A staple in my kitchen, homemade granola is a treat. In the evenings when I feel peckish I sometimes add them to cold milk as late night supper. A hearty breakfast would consist of these granola with bananas, strawberries + blueberries atop cold, greek yoghurt. Because it is homemade, we have the option of using honey and molasses sugar instead of refined white sugar. This is great on its own if you need a little pick me up prior to a run or after a good workout. 

Although I have used cranberries and walnuts, you can use any type of dried berries and any type of nuts in this recipe. The berries provide a slightly tangy + sweet flavor whilst the nuts give the granola a good texture when combined with the oats.

They keep well in an airtight container for up to a month in the refrigerator 

Makes 10 - 12 servings

I n g r e d i e n t s

250 g rolled oats
60 g dried cranberries
100 g walnuts
1/4 tsp salt
1/2 tsp cinnamon (optional)
55 g unsalted butter
45 g molasses sugar
80 g honey
1 tsp vanilla extract

M e t h o d 

1 | Preheat oven to 200°c and line a jelly roll pan with parchment paper

2 | Mix rolled oats, cranberries, walnuts, salt and cinnamon in a large bowl

3 | Melt butter and sugar in a saucepan. Add honey and vanilla extract to melted butter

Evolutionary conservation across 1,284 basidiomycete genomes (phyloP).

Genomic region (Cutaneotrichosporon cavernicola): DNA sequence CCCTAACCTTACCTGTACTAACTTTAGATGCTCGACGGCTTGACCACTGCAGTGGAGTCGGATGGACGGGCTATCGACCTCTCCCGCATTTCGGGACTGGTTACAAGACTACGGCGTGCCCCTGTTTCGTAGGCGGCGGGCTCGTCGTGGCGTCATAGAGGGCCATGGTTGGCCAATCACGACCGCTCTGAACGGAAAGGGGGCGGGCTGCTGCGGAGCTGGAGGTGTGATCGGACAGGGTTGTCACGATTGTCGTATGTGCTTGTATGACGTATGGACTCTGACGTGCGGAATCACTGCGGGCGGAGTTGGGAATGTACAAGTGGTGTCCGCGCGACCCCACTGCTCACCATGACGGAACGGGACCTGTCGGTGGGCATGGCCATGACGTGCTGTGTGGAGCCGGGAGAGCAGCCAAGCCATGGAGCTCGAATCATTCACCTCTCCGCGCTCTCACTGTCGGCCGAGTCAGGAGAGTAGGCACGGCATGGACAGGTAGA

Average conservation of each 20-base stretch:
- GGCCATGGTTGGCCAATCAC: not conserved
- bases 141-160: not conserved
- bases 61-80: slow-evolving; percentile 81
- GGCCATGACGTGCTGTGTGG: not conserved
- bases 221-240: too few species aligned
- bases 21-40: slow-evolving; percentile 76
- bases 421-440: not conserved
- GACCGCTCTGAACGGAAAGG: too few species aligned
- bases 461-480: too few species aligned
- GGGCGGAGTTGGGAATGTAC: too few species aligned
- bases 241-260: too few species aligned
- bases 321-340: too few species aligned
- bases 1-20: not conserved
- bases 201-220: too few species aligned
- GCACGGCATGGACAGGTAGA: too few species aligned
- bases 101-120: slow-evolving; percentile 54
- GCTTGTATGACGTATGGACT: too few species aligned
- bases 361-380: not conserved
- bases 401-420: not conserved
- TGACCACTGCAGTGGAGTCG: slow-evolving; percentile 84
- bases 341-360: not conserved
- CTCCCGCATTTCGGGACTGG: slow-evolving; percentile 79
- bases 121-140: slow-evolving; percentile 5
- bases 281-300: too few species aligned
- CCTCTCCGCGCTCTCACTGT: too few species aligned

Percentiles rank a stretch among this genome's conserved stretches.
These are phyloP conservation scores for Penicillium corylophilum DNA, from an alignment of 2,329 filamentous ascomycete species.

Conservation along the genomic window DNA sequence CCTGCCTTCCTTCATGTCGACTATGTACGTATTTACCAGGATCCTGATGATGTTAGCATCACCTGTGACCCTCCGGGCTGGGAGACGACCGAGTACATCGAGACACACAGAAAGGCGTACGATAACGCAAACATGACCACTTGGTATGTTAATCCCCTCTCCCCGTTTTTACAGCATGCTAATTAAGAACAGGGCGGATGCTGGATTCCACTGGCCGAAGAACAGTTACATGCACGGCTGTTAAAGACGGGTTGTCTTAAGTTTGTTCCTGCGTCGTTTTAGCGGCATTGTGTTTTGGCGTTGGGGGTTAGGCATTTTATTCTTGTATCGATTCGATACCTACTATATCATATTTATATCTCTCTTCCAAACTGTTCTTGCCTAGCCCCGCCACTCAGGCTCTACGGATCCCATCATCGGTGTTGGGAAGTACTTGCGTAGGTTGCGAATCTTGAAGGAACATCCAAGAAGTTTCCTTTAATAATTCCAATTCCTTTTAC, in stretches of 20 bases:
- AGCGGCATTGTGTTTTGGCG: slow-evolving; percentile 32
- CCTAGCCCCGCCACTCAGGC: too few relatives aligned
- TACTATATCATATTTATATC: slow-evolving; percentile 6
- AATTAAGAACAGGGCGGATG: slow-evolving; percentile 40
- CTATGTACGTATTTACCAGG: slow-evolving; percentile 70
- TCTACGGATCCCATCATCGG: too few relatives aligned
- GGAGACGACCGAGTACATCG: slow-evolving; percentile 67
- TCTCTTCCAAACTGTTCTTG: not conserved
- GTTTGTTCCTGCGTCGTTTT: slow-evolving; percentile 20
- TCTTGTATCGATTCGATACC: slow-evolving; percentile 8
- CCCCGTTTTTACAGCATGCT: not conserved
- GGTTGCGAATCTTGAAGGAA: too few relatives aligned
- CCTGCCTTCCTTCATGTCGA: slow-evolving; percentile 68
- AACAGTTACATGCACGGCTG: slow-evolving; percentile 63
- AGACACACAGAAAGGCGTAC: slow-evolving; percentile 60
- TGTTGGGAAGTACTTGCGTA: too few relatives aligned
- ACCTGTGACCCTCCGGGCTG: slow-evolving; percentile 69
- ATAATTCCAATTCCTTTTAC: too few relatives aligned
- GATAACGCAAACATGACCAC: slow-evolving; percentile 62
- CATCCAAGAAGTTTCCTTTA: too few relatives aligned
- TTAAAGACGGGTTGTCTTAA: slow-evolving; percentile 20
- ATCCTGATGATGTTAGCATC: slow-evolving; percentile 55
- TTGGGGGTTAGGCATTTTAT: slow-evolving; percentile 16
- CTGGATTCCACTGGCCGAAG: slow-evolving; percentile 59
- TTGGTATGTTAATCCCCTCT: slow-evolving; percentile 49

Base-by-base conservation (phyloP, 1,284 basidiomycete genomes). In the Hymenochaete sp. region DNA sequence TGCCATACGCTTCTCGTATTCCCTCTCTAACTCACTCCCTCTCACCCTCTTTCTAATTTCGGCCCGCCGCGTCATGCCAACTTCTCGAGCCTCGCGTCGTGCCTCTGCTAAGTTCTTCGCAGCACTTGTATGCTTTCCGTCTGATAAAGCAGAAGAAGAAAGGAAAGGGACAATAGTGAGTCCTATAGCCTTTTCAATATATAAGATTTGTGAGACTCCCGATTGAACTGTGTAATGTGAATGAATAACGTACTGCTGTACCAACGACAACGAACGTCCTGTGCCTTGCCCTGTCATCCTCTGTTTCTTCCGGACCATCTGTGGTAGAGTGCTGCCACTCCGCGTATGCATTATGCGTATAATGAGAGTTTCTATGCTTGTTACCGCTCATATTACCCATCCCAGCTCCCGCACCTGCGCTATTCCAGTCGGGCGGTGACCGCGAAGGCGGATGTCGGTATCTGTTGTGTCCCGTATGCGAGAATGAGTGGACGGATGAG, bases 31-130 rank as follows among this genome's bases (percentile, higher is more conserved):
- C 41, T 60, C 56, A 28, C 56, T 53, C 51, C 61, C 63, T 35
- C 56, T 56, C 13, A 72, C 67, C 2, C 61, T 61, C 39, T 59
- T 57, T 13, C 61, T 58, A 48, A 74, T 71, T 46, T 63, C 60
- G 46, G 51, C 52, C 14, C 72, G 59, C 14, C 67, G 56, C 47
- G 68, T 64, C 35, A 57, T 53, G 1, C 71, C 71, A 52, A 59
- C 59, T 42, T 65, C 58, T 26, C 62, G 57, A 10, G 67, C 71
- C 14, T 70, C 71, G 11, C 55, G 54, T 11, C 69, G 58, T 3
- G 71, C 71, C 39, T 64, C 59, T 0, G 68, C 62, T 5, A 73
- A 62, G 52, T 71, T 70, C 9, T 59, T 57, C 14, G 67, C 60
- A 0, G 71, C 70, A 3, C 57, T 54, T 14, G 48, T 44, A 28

4 | Pour melted butter into the rolled oats mixture and mix thoroughly. Lightly press unto prepared pan 

5 | Bake for 20 - 25 minutes until the surface is brown

Tuesday, 3 November 2015

O A T M E A L - C R A N B E R R Y - C H O C - C H U N K - C O O K I E

The rolled oats form a nice, chewy texture if this is what you're after in a cookie. It crisps nicely on the surface and remains soft and chewy on the inside. The cinnamon and slightly tangy dried cranberries allow us to pretend that it is autumn, but the real surprise lies in the melted dark chocolate that accompanies every bite.

As a treat I always toast it for 3 minutes and have it with a glass of cold milk so it feels almost as though winter is quietly approaching

Recipe modified from Oatmeal, Cranberry and Chocolate Chunk Cookies by Giada De Laurentiis

Makes 20-24 medium-sized cookies

I n g r e d  i e n t s

 | A |
125 g all-purpose flour
3/4 tsp ground cinnamon
1/2 tsp baking powder
1/2 tsp baking soda
1/2 tsp fine sea salt

| B |
113 g unsalted butter at room temperature
75 g light brown sugar
25 g sugar
1 large egg
1/2 tsp vanilla extract

| C |
210 g old fashioned oats
40 g dried cranberries
100 g dark chocolate (60% cocoa) chopped into chunks

M e t h o d

1 | Preheat oven to 180°c. Line 2 baking sheets with parchment paper. Set aside

2 | Sift together the ingredients from A. This is mixture A

3 | Using a whisk or an electric mixer with paddle attachment, beat the butter and sugar together until light and fluffy. Add the egg and vanilla extract. Whisk until smooth. This is mixture B

4 | Add mixture A to B and mix until just incorporated. Then pour in ingredients from C into the batter and fold well.

5 | Spoon the mixture onto the baking tray and slightly flatten it with the back of the spoon

6 | Bake for 15 to 20 minutes till brown. Allow to cool for 20 minutes before serving or storing it.